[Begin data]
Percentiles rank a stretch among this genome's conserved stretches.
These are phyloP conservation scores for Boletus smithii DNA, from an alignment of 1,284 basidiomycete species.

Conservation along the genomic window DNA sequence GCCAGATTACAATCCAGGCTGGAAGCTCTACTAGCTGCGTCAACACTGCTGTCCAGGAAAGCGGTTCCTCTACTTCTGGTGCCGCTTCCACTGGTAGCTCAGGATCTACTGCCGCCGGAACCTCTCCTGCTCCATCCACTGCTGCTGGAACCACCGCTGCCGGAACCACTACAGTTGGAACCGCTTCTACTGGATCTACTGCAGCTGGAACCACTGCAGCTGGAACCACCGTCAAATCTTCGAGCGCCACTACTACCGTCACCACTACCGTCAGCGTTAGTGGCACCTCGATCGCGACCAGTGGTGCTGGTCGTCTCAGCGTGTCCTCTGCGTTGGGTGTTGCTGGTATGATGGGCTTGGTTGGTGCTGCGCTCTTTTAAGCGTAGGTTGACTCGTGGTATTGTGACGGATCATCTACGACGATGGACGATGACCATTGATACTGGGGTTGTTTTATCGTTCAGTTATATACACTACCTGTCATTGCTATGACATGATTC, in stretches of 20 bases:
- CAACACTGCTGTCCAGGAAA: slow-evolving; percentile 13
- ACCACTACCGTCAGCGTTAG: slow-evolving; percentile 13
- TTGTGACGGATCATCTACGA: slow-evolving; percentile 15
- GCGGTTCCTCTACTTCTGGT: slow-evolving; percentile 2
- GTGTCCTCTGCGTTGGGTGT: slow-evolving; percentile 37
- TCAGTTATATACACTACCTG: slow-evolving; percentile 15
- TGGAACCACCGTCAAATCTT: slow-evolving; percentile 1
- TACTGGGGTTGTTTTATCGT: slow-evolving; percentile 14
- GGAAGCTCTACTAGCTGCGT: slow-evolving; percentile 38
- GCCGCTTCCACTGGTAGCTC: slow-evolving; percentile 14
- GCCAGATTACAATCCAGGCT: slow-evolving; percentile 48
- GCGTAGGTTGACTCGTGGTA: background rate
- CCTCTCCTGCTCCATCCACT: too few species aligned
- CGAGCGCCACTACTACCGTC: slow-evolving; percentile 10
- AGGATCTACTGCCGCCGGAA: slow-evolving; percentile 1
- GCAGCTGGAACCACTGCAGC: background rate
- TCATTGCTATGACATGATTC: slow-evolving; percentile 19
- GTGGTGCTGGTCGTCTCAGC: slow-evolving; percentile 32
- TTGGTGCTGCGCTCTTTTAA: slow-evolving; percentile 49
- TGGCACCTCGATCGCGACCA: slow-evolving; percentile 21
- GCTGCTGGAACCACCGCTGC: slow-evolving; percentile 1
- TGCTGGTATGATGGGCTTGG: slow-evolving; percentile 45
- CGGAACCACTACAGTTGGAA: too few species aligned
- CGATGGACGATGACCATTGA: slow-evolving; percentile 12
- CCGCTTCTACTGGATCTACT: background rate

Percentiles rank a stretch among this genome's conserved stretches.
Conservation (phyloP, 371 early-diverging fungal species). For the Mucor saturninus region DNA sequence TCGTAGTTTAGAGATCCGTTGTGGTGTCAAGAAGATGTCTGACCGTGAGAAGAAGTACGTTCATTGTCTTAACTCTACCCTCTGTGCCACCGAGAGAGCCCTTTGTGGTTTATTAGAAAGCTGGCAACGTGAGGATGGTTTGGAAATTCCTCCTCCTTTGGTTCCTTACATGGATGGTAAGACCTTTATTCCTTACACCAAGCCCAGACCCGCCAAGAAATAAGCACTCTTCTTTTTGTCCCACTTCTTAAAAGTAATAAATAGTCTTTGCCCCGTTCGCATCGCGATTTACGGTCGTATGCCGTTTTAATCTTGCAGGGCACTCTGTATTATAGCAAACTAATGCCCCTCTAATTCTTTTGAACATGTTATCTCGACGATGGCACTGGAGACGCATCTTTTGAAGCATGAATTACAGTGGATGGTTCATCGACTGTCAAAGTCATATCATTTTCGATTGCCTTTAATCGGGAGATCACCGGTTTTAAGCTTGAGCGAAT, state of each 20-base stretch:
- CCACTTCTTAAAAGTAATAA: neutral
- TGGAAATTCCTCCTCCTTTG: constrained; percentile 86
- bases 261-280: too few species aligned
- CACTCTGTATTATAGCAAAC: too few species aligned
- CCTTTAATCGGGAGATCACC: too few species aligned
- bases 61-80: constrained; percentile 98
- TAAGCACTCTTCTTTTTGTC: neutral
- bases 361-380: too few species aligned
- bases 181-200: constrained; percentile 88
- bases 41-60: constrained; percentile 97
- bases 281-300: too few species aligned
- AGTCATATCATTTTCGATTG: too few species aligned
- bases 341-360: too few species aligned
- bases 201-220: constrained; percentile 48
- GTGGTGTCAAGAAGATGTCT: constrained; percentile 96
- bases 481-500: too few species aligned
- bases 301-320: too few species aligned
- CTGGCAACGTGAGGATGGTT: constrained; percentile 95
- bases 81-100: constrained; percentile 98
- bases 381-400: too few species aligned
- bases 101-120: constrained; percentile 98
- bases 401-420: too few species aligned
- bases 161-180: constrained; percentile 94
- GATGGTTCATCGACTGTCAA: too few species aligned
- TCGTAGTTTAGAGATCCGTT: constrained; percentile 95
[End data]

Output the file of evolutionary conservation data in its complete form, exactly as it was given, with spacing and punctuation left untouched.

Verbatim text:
Percentiles rank a stretch among this genome's conserved stretches.
These are phyloP conservation scores for Boletus smithii DNA, from an alignment of 1,284 basidiomycete species.

Conservation along the genomic window DNA sequence GCCAGATTACAATCCAGGCTGGAAGCTCTACTAGCTGCGTCAACACTGCTGTCCAGGAAAGCGGTTCCTCTACTTCTGGTGCCGCTTCCACTGGTAGCTCAGGATCTACTGCCGCCGGAACCTCTCCTGCTCCATCCACTGCTGCTGGAACCACCGCTGCCGGAACCACTACAGTTGGAACCGCTTCTACTGGATCTACTGCAGCTGGAACCACTGCAGCTGGAACCACCGTCAAATCTTCGAGCGCCACTACTACCGTCACCACTACCGTCAGCGTTAGTGGCACCTCGATCGCGACCAGTGGTGCTGGTCGTCTCAGCGTGTCCTCTGCGTTGGGTGTTGCTGGTATGATGGGCTTGGTTGGTGCTGCGCTCTTTTAAGCGTAGGTTGACTCGTGGTATTGTGACGGATCATCTACGACGATGGACGATGACCATTGATACTGGGGTTGTTTTATCGTTCAGTTATATACACTACCTGTCATTGCTATGACATGATTC, in stretches of 20 bases:
- CAACACTGCTGTCCAGGAAA: slow-evolving; percentile 13
- ACCACTACCGTCAGCGTTAG: slow-evolving; percentile 13
- TTGTGACGGATCATCTACGA: slow-evolving; percentile 15
- GCGGTTCCTCTACTTCTGGT: slow-evolving; percentile 2
- GTGTCCTCTGCGTTGGGTGT: slow-evolving; percentile 37
- TCAGTTATATACACTACCTG: slow-evolving; percentile 15
- TGGAACCACCGTCAAATCTT: slow-evolving; percentile 1
- TACTGGGGTTGTTTTATCGT: slow-evolving; percentile 14
- GGAAGCTCTACTAGCTGCGT: slow-evolving; percentile 38
- GCCGCTTCCACTGGTAGCTC: slow-evolving; percentile 14
- GCCAGATTACAATCCAGGCT: slow-evolving; percentile 48
- GCGTAGGTTGACTCGTGGTA: background rate
- CCTCTCCTGCTCCATCCACT: too few species aligned
- CGAGCGCCACTACTACCGTC: slow-evolving; percentile 10
- AGGATCTACTGCCGCCGGAA: slow-evolving; percentile 1
- GCAGCTGGAACCACTGCAGC: background rate
- TCATTGCTATGACATGATTC: slow-evolving; percentile 19
- GTGGTGCTGGTCGTCTCAGC: slow-evolving; percentile 32
- TTGGTGCTGCGCTCTTTTAA: slow-evolving; percentile 49
- TGGCACCTCGATCGCGACCA: slow-evolving; percentile 21
- GCTGCTGGAACCACCGCTGC: slow-evolving; percentile 1
- TGCTGGTATGATGGGCTTGG: slow-evolving; percentile 45
- CGGAACCACTACAGTTGGAA: too few species aligned
- CGATGGACGATGACCATTGA: slow-evolving; percentile 12
- CCGCTTCTACTGGATCTACT: background rate

Percentiles rank a stretch among this genome's conserved stretches.
Conservation (phyloP, 371 early-diverging fungal species). For the Mucor saturninus region DNA sequence TCGTAGTTTAGAGATCCGTTGTGGTGTCAAGAAGATGTCTGACCGTGAGAAGAAGTACGTTCATTGTCTTAACTCTACCCTCTGTGCCACCGAGAGAGCCCTTTGTGGTTTATTAGAAAGCTGGCAACGTGAGGATGGTTTGGAAATTCCTCCTCCTTTGGTTCCTTACATGGATGGTAAGACCTTTATTCCTTACACCAAGCCCAGACCCGCCAAGAAATAAGCACTCTTCTTTTTGTCCCACTTCTTAAAAGTAATAAATAGTCTTTGCCCCGTTCGCATCGCGATTTACGGTCGTATGCCGTTTTAATCTTGCAGGGCACTCTGTATTATAGCAAACTAATGCCCCTCTAATTCTTTTGAACATGTTATCTCGACGATGGCACTGGAGACGCATCTTTTGAAGCATGAATTACAGTGGATGGTTCATCGACTGTCAAAGTCATATCATTTTCGATTGCCTTTAATCGGGAGATCACCGGTTTTAAGCTTGAGCGAAT, state of each 20-base stretch:
- CCACTTCTTAAAAGTAATAA: neutral
- TGGAAATTCCTCCTCCTTTG: constrained; percentile 86
- bases 261-280: too few species aligned
- CACTCTGTATTATAGCAAAC: too few species aligned
- CCTTTAATCGGGAGATCACC: too few species aligned
- bases 61-80: constrained; percentile 98
- TAAGCACTCTTCTTTTTGTC: neutral
- bases 361-380: too few species aligned
- bases 181-200: constrained; percentile 88
- bases 41-60: constrained; percentile 97
- bases 281-300: too few species aligned
- AGTCATATCATTTTCGATTG: too few species aligned
- bases 341-360: too few species aligned
- bases 201-220: constrained; percentile 48
- GTGGTGTCAAGAAGATGTCT: constrained; percentile 96
- bases 481-500: too few species aligned
- bases 301-320: too few species aligned
- CTGGCAACGTGAGGATGGTT: constrained; percentile 95
- bases 81-100: constrained; percentile 98
- bases 381-400: too few species aligned
- bases 101-120: constrained; percentile 98
- bases 401-420: too few species aligned
- bases 161-180: constrained; percentile 94
- GATGGTTCATCGACTGTCAA: too few species aligned
- TCGTAGTTTAGAGATCCGTT: constrained; percentile 95